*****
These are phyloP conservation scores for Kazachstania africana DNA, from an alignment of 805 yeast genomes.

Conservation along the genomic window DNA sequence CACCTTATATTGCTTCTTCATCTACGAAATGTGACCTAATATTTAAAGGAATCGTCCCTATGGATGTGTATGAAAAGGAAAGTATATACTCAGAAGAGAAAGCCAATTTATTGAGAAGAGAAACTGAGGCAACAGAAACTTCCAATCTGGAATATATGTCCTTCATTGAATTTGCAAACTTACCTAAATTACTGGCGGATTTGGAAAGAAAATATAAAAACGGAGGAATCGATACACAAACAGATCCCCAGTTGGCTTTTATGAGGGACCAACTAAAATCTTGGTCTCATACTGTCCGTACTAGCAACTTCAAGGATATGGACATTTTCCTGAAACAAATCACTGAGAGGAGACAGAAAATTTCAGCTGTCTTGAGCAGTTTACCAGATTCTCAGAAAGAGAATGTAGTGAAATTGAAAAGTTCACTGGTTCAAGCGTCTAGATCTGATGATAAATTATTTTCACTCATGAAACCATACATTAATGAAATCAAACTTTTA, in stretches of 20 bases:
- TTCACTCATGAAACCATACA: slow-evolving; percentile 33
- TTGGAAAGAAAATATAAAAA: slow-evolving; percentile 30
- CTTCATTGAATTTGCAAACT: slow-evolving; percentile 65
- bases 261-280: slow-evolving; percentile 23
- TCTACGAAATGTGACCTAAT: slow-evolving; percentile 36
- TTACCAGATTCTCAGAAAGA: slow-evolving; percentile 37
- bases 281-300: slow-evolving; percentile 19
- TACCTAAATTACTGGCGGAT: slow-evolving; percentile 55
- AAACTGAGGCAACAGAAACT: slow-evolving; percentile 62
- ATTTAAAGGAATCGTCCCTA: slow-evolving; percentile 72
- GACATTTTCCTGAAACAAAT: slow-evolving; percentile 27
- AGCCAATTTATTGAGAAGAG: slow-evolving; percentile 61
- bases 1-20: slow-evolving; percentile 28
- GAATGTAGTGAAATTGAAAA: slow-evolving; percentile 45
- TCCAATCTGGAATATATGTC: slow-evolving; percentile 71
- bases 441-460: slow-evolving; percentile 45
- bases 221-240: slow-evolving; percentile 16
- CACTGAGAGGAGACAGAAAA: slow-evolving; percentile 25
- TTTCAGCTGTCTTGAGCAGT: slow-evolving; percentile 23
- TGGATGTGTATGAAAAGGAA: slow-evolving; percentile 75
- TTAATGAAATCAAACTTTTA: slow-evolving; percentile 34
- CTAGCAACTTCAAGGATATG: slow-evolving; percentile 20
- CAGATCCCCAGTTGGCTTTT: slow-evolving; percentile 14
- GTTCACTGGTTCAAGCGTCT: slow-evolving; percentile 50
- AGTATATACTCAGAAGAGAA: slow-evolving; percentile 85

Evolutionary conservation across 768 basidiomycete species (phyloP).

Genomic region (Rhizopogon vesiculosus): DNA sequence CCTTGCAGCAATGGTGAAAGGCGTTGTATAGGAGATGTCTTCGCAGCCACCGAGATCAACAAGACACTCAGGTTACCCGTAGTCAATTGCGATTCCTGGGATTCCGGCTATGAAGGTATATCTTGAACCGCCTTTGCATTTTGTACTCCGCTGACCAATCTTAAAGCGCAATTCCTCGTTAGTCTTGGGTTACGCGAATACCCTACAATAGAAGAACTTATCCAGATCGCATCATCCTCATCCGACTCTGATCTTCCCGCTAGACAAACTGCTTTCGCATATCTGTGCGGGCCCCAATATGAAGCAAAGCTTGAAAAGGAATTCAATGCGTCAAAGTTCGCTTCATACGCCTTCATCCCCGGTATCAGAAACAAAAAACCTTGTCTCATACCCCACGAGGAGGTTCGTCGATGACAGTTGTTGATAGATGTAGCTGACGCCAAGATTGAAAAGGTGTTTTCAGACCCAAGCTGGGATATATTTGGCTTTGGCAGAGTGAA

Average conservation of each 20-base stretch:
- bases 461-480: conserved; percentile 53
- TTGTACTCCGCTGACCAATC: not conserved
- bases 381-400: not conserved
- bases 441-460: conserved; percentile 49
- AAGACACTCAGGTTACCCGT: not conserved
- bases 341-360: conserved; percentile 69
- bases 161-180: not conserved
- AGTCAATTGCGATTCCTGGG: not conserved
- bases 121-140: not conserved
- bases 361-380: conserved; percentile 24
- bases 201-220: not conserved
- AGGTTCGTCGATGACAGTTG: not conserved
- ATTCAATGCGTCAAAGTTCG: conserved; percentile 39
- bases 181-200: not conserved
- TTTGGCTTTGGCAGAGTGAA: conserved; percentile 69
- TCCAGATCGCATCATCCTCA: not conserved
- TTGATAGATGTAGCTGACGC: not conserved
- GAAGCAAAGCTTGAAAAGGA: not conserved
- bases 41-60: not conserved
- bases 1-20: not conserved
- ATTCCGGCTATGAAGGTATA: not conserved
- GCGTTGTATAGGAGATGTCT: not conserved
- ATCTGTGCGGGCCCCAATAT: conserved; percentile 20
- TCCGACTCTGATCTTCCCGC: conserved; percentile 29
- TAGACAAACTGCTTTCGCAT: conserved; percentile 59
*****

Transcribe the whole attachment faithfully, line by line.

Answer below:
These are phyloP conservation scores for Kazachstania africana DNA, from an alignment of 805 yeast genomes.

Conservation along the genomic window DNA sequence CACCTTATATTGCTTCTTCATCTACGAAATGTGACCTAATATTTAAAGGAATCGTCCCTATGGATGTGTATGAAAAGGAAAGTATATACTCAGAAGAGAAAGCCAATTTATTGAGAAGAGAAACTGAGGCAACAGAAACTTCCAATCTGGAATATATGTCCTTCATTGAATTTGCAAACTTACCTAAATTACTGGCGGATTTGGAAAGAAAATATAAAAACGGAGGAATCGATACACAAACAGATCCCCAGTTGGCTTTTATGAGGGACCAACTAAAATCTTGGTCTCATACTGTCCGTACTAGCAACTTCAAGGATATGGACATTTTCCTGAAACAAATCACTGAGAGGAGACAGAAAATTTCAGCTGTCTTGAGCAGTTTACCAGATTCTCAGAAAGAGAATGTAGTGAAATTGAAAAGTTCACTGGTTCAAGCGTCTAGATCTGATGATAAATTATTTTCACTCATGAAACCATACATTAATGAAATCAAACTTTTA, in stretches of 20 bases:
- TTCACTCATGAAACCATACA: slow-evolving; percentile 33
- TTGGAAAGAAAATATAAAAA: slow-evolving; percentile 30
- CTTCATTGAATTTGCAAACT: slow-evolving; percentile 65
- bases 261-280: slow-evolving; percentile 23
- TCTACGAAATGTGACCTAAT: slow-evolving; percentile 36
- TTACCAGATTCTCAGAAAGA: slow-evolving; percentile 37
- bases 281-300: slow-evolving; percentile 19
- TACCTAAATTACTGGCGGAT: slow-evolving; percentile 55
- AAACTGAGGCAACAGAAACT: slow-evolving; percentile 62
- ATTTAAAGGAATCGTCCCTA: slow-evolving; percentile 72
- GACATTTTCCTGAAACAAAT: slow-evolving; percentile 27
- AGCCAATTTATTGAGAAGAG: slow-evolving; percentile 61
- bases 1-20: slow-evolving; percentile 28
- GAATGTAGTGAAATTGAAAA: slow-evolving; percentile 45
- TCCAATCTGGAATATATGTC: slow-evolving; percentile 71
- bases 441-460: slow-evolving; percentile 45
- bases 221-240: slow-evolving; percentile 16
- CACTGAGAGGAGACAGAAAA: slow-evolving; percentile 25
- TTTCAGCTGTCTTGAGCAGT: slow-evolving; percentile 23
- TGGATGTGTATGAAAAGGAA: slow-evolving; percentile 75
- TTAATGAAATCAAACTTTTA: slow-evolving; percentile 34
- CTAGCAACTTCAAGGATATG: slow-evolving; percentile 20
- CAGATCCCCAGTTGGCTTTT: slow-evolving; percentile 14
- GTTCACTGGTTCAAGCGTCT: slow-evolving; percentile 50
- AGTATATACTCAGAAGAGAA: slow-evolving; percentile 85

Evolutionary conservation across 768 basidiomycete species (phyloP).

Genomic region (Rhizopogon vesiculosus): DNA sequence CCTTGCAGCAATGGTGAAAGGCGTTGTATAGGAGATGTCTTCGCAGCCACCGAGATCAACAAGACACTCAGGTTACCCGTAGTCAATTGCGATTCCTGGGATTCCGGCTATGAAGGTATATCTTGAACCGCCTTTGCATTTTGTACTCCGCTGACCAATCTTAAAGCGCAATTCCTCGTTAGTCTTGGGTTACGCGAATACCCTACAATAGAAGAACTTATCCAGATCGCATCATCCTCATCCGACTCTGATCTTCCCGCTAGACAAACTGCTTTCGCATATCTGTGCGGGCCCCAATATGAAGCAAAGCTTGAAAAGGAATTCAATGCGTCAAAGTTCGCTTCATACGCCTTCATCCCCGGTATCAGAAACAAAAAACCTTGTCTCATACCCCACGAGGAGGTTCGTCGATGACAGTTGTTGATAGATGTAGCTGACGCCAAGATTGAAAAGGTGTTTTCAGACCCAAGCTGGGATATATTTGGCTTTGGCAGAGTGAA

Average conservation of each 20-base stretch:
- bases 461-480: conserved; percentile 53
- TTGTACTCCGCTGACCAATC: not conserved
- bases 381-400: not conserved
- bases 441-460: conserved; percentile 49
- AAGACACTCAGGTTACCCGT: not conserved
- bases 341-360: conserved; percentile 69
- bases 161-180: not conserved
- AGTCAATTGCGATTCCTGGG: not conserved
- bases 121-140: not conserved
- bases 361-380: conserved; percentile 24
- bases 201-220: not conserved
- AGGTTCGTCGATGACAGTTG: not conserved
- ATTCAATGCGTCAAAGTTCG: conserved; percentile 39
- bases 181-200: not conserved
- TTTGGCTTTGGCAGAGTGAA: conserved; percentile 69
- TCCAGATCGCATCATCCTCA: not conserved
- TTGATAGATGTAGCTGACGC: not conserved
- GAAGCAAAGCTTGAAAAGGA: not conserved
- bases 41-60: not conserved
- bases 1-20: not conserved
- ATTCCGGCTATGAAGGTATA: not conserved
- GCGTTGTATAGGAGATGTCT: not conserved
- ATCTGTGCGGGCCCCAATAT: conserved; percentile 20
- TCCGACTCTGATCTTCCCGC: conserved; percentile 29
- TAGACAAACTGCTTTCGCAT: conserved; percentile 59